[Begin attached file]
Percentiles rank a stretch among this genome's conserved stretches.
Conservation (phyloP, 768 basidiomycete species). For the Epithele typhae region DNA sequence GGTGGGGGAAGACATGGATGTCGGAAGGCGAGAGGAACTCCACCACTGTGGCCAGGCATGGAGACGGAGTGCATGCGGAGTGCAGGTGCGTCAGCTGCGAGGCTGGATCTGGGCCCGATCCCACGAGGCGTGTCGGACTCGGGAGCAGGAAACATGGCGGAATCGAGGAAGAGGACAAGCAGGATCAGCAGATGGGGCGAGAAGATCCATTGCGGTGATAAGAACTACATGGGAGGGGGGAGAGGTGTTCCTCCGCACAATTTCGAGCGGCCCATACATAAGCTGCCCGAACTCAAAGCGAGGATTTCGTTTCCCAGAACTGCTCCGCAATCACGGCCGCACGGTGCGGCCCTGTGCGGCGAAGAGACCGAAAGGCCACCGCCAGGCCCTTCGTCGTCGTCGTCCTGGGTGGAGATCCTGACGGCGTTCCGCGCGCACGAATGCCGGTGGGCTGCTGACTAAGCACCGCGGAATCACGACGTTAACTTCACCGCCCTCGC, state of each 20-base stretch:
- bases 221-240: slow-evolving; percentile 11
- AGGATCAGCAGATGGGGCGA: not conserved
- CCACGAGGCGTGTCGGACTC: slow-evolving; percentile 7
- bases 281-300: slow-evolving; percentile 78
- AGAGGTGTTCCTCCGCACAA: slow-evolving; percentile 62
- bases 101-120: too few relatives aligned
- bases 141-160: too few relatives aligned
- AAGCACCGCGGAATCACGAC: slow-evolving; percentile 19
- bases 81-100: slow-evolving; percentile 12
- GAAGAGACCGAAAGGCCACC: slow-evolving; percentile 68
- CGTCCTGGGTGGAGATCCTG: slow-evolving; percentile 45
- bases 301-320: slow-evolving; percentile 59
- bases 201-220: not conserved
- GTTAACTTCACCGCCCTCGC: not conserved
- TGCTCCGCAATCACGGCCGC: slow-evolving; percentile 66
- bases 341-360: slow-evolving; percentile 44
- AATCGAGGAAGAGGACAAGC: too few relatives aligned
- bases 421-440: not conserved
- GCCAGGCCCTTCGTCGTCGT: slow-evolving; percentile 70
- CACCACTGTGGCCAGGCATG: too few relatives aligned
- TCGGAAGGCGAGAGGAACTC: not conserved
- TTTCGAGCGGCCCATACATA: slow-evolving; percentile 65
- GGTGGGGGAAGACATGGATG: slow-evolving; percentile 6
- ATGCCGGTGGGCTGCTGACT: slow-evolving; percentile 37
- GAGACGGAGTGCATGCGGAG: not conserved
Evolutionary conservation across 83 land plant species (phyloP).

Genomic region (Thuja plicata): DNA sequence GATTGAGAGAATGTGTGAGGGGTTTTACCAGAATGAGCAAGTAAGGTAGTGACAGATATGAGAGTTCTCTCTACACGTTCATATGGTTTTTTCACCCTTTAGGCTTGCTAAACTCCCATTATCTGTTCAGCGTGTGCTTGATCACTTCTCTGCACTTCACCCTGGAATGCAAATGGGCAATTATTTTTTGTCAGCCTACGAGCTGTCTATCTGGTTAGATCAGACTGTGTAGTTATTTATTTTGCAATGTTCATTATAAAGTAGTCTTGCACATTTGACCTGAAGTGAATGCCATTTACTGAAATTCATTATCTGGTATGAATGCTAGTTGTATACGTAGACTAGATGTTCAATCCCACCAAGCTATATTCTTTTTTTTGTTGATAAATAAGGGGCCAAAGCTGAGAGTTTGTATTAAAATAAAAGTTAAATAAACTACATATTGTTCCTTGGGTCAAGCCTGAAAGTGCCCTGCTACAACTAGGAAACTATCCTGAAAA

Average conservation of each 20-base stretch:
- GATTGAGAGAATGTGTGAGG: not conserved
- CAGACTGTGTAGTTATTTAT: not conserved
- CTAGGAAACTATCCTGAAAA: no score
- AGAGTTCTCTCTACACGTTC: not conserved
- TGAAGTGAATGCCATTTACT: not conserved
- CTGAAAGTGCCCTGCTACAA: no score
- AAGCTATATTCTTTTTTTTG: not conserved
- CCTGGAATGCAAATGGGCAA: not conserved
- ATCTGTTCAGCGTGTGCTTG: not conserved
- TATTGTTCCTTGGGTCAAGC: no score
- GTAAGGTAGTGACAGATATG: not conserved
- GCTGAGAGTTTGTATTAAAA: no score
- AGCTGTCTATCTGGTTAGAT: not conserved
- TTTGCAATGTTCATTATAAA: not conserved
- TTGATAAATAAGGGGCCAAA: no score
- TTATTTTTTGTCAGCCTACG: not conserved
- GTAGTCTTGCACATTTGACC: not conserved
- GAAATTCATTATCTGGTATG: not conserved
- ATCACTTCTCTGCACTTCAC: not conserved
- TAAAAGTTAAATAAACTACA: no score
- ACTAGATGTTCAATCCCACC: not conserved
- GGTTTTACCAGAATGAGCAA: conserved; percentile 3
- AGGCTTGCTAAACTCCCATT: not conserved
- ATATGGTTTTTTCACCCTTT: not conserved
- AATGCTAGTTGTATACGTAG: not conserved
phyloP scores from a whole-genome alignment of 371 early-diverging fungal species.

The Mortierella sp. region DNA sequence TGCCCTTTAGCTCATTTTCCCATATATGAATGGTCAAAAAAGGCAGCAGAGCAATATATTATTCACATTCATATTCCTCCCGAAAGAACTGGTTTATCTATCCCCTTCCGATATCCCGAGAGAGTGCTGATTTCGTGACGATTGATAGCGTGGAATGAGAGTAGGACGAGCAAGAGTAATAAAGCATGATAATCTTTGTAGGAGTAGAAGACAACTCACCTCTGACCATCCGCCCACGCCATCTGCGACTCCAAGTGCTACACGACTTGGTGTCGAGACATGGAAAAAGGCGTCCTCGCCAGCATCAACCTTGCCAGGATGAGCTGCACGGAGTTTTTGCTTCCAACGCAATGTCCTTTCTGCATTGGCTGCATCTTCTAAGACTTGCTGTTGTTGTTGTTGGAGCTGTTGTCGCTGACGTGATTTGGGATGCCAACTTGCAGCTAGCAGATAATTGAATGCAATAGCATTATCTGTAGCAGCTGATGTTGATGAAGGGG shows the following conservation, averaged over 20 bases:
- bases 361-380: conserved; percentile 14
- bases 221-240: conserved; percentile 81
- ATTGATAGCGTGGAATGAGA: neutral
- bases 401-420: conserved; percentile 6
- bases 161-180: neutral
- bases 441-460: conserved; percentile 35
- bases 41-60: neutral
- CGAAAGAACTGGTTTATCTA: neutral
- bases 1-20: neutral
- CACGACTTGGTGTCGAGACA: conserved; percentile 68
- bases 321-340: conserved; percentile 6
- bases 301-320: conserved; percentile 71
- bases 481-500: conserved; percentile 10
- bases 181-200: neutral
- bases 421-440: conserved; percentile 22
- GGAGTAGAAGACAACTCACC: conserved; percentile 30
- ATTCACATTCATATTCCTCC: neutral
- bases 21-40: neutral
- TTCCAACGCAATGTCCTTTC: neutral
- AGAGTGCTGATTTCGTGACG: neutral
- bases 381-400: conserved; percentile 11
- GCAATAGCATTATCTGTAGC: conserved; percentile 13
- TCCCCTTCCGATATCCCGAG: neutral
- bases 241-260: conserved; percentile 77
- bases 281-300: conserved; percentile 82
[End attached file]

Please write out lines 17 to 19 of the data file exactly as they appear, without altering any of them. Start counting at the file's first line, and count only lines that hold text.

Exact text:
- TGCTCCGCAATCACGGCCGC: slow-evolving; percentile 66
- bases 341-360: slow-evolving; percentile 44
- AATCGAGGAAGAGGACAAGC: too few relatives aligned